This post takes you to the Ten Thousand Buddhas Monastery. Some of the Buddhas are funny and others are just gorgeous. Enjoy and tell me which Buddha you liked best!
Thursday 14th August
As Josh is an avid collector of Buddhas, the Ten Thousand Buddhas Monastery was an inevitable destination during his visit! We hopped on the bus to Sha Tin and stopped off at Bene Italian for fuel. Josh had gnocchi (mainly to show me what they are) i.e. small dumplings made from potato, semolina or flour. They just tasted like cheesy dough to me…probably something that I’d enjoy as part of a meal, rather than a dish on its own.
My lunch was mediocre too.
However this means that our day could only get better, right?! After lunch, we made our way over…
The long uphill journey to the monastery is an attraction in itself, as the path is lined on both sides with 500 life-sized golden Buddhas, each in different (and often hilarious) poses.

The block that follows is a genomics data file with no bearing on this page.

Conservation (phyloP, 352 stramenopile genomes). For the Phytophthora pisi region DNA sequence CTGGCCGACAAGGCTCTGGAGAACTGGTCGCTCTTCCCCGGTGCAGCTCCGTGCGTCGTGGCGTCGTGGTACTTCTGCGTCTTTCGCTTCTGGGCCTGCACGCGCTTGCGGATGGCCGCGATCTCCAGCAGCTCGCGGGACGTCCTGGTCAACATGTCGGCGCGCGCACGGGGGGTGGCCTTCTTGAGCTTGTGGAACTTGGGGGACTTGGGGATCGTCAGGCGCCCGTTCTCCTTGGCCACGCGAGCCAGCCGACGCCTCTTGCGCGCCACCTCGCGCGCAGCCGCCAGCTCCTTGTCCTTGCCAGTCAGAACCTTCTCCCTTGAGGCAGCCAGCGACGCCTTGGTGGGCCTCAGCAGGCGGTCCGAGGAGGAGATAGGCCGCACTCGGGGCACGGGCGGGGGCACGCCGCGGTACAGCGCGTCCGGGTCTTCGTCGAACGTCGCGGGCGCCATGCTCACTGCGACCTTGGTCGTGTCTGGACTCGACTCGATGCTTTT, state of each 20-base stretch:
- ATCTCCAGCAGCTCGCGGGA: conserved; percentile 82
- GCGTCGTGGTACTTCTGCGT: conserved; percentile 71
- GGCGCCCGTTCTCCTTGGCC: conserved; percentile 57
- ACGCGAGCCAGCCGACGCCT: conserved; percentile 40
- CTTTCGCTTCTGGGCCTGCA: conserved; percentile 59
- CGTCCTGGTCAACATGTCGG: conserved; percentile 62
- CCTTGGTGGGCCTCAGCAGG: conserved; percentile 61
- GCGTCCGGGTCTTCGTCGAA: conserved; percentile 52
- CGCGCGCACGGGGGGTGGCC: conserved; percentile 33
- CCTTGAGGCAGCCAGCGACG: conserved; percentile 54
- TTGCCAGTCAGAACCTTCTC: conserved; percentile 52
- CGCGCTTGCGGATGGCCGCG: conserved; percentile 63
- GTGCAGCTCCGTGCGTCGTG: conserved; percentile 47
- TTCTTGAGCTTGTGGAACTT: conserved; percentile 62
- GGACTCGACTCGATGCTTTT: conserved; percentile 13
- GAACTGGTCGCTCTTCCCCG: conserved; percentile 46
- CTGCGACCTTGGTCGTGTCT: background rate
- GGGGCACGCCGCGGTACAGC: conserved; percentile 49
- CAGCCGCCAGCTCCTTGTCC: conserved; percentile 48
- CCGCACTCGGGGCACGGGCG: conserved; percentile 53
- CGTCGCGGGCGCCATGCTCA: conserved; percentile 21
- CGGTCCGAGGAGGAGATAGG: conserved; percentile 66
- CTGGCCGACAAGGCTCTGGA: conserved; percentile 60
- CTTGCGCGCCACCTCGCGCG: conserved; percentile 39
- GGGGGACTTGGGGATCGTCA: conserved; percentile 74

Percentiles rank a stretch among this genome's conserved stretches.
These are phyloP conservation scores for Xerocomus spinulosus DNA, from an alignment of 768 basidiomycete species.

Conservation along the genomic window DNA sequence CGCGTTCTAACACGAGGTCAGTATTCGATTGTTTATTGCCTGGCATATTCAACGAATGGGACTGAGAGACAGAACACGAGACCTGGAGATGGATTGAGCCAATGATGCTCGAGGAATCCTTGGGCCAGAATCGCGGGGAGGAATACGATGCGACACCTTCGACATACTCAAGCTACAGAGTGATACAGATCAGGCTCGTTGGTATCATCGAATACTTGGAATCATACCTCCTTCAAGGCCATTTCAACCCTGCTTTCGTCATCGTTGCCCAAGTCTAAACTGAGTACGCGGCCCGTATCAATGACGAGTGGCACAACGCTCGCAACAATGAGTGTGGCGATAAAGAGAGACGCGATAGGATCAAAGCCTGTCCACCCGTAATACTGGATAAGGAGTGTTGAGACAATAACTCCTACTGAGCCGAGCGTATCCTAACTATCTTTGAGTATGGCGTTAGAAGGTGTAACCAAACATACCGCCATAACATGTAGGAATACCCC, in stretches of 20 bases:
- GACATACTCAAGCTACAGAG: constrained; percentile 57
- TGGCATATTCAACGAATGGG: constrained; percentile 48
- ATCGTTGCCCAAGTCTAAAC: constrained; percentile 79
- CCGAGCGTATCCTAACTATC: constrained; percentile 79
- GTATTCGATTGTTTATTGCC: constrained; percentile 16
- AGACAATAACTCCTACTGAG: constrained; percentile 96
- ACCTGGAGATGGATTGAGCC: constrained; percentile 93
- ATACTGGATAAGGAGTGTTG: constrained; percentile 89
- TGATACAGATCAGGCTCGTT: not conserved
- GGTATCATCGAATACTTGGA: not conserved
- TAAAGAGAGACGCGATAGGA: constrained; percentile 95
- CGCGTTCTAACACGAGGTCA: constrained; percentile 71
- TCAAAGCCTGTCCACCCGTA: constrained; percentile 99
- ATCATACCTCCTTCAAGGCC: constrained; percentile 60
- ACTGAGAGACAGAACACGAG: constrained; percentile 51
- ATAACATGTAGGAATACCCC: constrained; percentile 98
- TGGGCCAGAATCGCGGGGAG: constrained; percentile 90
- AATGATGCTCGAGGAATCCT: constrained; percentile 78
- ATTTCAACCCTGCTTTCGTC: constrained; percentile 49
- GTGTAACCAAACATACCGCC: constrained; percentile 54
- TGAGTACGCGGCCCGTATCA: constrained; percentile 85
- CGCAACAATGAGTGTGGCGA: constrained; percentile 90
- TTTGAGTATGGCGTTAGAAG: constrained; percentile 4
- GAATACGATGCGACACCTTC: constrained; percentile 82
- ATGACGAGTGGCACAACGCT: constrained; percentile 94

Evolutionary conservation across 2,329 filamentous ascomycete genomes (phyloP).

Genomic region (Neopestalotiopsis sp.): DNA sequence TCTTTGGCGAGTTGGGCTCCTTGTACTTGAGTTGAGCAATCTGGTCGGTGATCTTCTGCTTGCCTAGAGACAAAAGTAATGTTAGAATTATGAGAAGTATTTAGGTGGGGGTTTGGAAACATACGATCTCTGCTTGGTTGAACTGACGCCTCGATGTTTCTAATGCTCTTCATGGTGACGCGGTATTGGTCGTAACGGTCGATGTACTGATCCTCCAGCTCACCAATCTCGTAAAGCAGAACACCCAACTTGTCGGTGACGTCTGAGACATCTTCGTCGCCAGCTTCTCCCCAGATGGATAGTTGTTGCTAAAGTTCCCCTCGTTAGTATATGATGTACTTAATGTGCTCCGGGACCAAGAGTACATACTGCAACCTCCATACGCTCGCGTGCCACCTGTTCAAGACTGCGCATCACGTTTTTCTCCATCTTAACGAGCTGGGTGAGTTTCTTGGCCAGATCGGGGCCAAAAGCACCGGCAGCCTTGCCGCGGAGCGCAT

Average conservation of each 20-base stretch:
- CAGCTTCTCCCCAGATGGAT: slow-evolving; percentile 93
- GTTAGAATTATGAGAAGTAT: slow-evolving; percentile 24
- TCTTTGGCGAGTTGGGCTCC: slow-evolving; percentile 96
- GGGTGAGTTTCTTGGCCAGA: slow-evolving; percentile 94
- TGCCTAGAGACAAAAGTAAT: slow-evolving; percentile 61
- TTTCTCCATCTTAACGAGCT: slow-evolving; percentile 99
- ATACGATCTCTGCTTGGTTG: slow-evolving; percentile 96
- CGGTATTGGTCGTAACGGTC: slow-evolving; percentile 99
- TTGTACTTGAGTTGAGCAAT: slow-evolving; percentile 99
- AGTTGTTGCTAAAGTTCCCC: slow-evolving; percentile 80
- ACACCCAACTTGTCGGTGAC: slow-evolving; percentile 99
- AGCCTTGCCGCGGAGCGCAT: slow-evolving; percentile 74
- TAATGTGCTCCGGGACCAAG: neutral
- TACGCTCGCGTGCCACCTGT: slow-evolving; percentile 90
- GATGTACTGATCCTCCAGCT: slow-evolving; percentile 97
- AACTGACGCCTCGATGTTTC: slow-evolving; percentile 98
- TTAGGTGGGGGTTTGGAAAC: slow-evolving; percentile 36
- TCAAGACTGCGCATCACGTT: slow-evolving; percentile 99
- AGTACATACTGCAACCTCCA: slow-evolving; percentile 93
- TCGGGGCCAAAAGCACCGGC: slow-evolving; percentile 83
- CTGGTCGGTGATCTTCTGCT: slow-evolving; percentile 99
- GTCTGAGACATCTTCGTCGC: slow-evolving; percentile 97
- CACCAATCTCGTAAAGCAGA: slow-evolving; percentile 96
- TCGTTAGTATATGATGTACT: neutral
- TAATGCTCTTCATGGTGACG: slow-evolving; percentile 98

WE MADE IT!
Founded in the 1950’s, the Ten Thousand Buddhas…
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The purity of tea represents pure love;
the stability of tea stands for faithful love;
the fertility of tea represents many children.
The first written record of a tea ceremony was during the
Tang Dynasty (618 – 907 A. D.).
At a traditional Chinese wedding the tea ceremony is a significant event, formally introducing the bride and groom and showing respect to their families.
After exchanging vows, the couple will serve tea to the groom’s family (the bride would have served tea privately to her own family earlier) or, as a more modern approach, tea will be served to both the bride and groom’s families together.